Eight mutations occurred in the common bacteria Staphylococcus aureus as it turned from an innocuous resident inside one person’s nose into a fatal blood infection, an Oxford University study has found.
The study, which sequenced the complete DNA of the bacteria at regular time intervals, was able to identify for the first time the genetic changes that accompanied the transition to a dangerous infection.
Microscopic image of Staphylococcus Aureus. Image: Duncan Smith, Photodisk, Thinkstock.
Understanding the biological causes of serious bacterial infections could help guide screening in hospitals, and could inform efforts to develop vaccines against such infections. The study is published in the journal PNAS and was carried out in partnership with Oxford University Hospitals NHS Trust through the National Institute of Health Research (NIHR) Oxford Biomedical Research Centre.
“We have observed a significant genetic change in the bacteria corresponding with the development of a fatal blood infection,” said Dr Bernadette Young of the Nuffield Department of Clinical Medicine at Oxford University, one of the lead researchers.
“It is one case study – we simply don’t know how much these results will be mirrored in others. But it could be a step towards identifying genetic changes that may be important in driving infection generally.”
S. aureus is common, with one in four people carrying it inside the nose without any symptoms. Occasionally S. aureus can cause serious invasive infections, such as blood poisoning. Blood poisoning can develop as a complication of a skin infection, or via medical equipment that goes inside the body such as a feeding tube or catheter. But sometimes it appears to occur spontaneously, and it is thought that this can happen when nasal bacteria change in some way to allow invasive disease.
The Oxford researchers set out to understand more about the carriage of S. aureus inside the nose. They enrolled over 1,100 adults at GP practices in Oxfordshire and carried out nasal swabs. 360 people were found to carry S. aureus, who were then monitored with regular nasal swabs.
However, one elderly participant became ill a number of months into the study. The participant developed a serious condition requiring treatment, but soon after became unwell with blood poisoning and later passed away.
Complete DNA sequencing of the bacteria from the patient’s blood showed just a handful of changes from the bacteria in nose swabs before the patient became ill. It was the same bug causing infection that had been carried in the nose. But the few DNA changes may have been significant.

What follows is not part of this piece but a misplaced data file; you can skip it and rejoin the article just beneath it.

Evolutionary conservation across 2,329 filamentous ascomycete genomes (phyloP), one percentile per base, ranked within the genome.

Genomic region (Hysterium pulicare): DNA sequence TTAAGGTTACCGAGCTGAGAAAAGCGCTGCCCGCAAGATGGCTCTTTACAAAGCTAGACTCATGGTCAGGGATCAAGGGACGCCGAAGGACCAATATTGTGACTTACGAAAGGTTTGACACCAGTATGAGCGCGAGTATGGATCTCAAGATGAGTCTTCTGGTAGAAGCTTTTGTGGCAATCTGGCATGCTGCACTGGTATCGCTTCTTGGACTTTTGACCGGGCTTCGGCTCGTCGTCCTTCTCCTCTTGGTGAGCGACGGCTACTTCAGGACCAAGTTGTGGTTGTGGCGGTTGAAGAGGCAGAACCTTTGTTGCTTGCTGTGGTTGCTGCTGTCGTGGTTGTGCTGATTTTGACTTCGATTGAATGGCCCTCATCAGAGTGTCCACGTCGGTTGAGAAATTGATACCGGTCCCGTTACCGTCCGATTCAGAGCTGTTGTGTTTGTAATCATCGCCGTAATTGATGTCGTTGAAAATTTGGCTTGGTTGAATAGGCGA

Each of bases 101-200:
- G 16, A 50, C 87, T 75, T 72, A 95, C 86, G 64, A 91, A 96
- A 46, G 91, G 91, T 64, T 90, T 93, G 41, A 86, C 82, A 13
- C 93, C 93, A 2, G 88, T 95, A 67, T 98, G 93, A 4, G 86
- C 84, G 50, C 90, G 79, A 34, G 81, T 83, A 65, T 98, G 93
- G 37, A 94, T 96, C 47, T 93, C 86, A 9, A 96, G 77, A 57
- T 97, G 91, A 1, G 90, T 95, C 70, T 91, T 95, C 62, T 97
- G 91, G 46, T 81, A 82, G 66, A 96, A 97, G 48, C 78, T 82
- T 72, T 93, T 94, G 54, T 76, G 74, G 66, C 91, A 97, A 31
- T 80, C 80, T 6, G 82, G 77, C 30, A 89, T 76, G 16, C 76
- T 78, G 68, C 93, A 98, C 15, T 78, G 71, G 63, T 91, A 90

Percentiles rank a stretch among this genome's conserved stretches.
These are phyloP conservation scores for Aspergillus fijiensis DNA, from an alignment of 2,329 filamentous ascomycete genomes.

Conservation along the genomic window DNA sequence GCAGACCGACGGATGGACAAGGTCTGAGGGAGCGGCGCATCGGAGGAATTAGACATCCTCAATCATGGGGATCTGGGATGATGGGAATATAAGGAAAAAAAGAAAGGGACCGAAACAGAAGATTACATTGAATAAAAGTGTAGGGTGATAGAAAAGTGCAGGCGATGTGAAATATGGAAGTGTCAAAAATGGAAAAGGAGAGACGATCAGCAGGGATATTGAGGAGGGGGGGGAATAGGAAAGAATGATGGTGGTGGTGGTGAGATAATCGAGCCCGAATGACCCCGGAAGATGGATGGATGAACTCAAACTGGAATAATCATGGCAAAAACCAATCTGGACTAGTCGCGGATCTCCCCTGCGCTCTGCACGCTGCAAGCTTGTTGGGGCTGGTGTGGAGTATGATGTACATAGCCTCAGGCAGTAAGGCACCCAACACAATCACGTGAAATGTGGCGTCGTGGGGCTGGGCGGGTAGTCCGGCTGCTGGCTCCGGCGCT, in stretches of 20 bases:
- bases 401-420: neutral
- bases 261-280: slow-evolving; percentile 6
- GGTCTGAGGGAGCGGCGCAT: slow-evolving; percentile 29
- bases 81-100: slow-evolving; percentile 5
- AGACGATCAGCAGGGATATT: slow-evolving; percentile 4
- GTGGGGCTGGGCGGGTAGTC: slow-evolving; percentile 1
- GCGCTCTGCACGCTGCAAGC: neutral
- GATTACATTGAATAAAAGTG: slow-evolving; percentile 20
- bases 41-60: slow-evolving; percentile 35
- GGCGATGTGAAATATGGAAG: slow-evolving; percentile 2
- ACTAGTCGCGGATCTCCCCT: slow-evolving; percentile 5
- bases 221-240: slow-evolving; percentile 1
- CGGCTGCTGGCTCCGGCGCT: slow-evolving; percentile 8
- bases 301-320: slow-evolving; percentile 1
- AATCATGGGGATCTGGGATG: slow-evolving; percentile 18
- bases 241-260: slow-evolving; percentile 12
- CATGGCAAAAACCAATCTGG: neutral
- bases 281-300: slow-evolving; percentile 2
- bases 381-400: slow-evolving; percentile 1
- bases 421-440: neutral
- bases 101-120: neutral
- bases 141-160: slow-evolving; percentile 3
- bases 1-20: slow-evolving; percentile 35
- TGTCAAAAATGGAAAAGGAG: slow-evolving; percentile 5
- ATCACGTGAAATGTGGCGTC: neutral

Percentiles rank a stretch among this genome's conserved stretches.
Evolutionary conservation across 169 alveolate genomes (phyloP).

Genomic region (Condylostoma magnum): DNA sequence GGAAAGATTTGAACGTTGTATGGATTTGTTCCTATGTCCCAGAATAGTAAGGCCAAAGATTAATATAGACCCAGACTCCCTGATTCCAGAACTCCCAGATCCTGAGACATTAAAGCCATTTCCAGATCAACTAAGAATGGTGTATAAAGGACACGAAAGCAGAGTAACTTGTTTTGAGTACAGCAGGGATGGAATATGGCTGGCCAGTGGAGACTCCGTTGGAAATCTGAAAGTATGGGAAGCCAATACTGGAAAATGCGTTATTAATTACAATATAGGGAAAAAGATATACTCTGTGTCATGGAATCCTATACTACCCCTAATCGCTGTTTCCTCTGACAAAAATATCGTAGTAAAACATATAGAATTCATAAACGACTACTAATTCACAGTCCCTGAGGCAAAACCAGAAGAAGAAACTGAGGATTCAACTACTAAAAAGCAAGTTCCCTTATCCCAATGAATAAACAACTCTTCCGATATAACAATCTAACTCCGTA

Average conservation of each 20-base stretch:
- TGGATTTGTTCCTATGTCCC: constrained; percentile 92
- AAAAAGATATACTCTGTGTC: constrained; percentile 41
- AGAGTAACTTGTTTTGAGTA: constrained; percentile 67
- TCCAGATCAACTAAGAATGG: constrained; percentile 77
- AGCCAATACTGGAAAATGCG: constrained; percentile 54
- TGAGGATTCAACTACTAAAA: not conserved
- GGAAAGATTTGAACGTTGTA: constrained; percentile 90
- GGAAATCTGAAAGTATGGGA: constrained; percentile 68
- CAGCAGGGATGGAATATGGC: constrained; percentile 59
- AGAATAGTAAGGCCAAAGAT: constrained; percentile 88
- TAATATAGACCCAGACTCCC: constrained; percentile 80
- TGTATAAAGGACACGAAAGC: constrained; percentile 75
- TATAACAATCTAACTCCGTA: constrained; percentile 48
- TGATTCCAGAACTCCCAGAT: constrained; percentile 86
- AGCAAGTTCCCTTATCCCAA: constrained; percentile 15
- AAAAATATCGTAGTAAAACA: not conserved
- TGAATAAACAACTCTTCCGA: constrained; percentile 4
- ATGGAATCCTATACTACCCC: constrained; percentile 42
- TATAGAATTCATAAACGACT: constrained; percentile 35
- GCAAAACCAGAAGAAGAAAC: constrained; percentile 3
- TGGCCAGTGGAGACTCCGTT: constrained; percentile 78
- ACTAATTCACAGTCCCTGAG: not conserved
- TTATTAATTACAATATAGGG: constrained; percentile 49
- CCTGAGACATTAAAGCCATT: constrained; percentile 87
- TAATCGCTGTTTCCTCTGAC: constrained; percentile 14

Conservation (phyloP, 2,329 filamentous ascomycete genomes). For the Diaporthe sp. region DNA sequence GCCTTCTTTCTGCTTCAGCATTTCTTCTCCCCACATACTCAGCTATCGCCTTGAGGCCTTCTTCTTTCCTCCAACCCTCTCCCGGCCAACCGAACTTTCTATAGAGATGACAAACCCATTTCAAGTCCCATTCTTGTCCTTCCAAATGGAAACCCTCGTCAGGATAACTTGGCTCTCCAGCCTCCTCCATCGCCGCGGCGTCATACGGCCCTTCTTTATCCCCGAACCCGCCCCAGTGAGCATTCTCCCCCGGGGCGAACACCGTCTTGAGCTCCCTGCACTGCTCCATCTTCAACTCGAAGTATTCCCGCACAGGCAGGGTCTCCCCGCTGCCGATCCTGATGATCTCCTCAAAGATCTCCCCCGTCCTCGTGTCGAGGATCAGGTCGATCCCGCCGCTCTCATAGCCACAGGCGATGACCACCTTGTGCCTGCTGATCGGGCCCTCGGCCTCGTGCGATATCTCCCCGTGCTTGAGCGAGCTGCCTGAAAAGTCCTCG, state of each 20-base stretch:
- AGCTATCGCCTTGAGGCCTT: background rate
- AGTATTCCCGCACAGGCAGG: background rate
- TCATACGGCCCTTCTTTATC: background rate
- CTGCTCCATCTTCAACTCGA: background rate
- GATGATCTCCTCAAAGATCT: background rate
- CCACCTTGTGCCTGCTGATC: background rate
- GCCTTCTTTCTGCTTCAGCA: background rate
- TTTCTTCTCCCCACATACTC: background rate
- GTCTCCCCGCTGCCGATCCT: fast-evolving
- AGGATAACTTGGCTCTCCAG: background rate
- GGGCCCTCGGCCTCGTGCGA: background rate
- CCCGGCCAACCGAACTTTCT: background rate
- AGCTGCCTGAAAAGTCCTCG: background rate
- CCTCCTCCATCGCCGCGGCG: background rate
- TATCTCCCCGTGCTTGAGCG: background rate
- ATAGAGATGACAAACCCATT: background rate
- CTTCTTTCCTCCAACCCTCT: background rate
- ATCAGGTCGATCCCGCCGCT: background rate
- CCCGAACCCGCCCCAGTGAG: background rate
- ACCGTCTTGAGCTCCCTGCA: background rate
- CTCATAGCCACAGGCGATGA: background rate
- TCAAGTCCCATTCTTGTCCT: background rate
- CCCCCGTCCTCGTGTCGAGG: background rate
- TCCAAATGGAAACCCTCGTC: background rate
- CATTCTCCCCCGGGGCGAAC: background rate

Eight new mutations were detected in the bacterial DNA from the patient’s blood. Four of the mutations cut genes short and are likely to have impaired the functions of bacterial proteins. One of these was in a protein that regulates stress response and virulence in S. aureus and could conceivably be connected to a biological change leading to infection.
The researchers also sequenced the DNA of bacteria from two other people that didn’t develop infections over the course of the study. No similar patterns of DNA change were seen.
Professor Derrick Crook of the Nuffield Department of Clinical Medicine at Oxford University, one of the principal investigators, said: “Sequencing the whole bacterial genome was crucial to detecting these small changes in the DNA code. The genetic variation between bacterial samples was at much too low a level to be detected by conventional means.
“As DNA sequencing technology continues to get quicker and cheaper, this does point to a role for this technology in monitoring clinical samples for bacterial infections.”
Dr Daniel Wilson of Oxford University, another of the principal investigators, says: “The role of chance, circumstance and genetics in invasive bacterial disease is yet to be determined, but the exhaustive characterisation of bacterial genetic variation within the host is an important step.”
The study was funded by NIHR Oxford Biomedical Research Centre, and supported by the Medical Research Council, the Biotechnology and Biological Sciences Research Council and the Wellcome Trust through the Modernising Medical Microbiology consortium.
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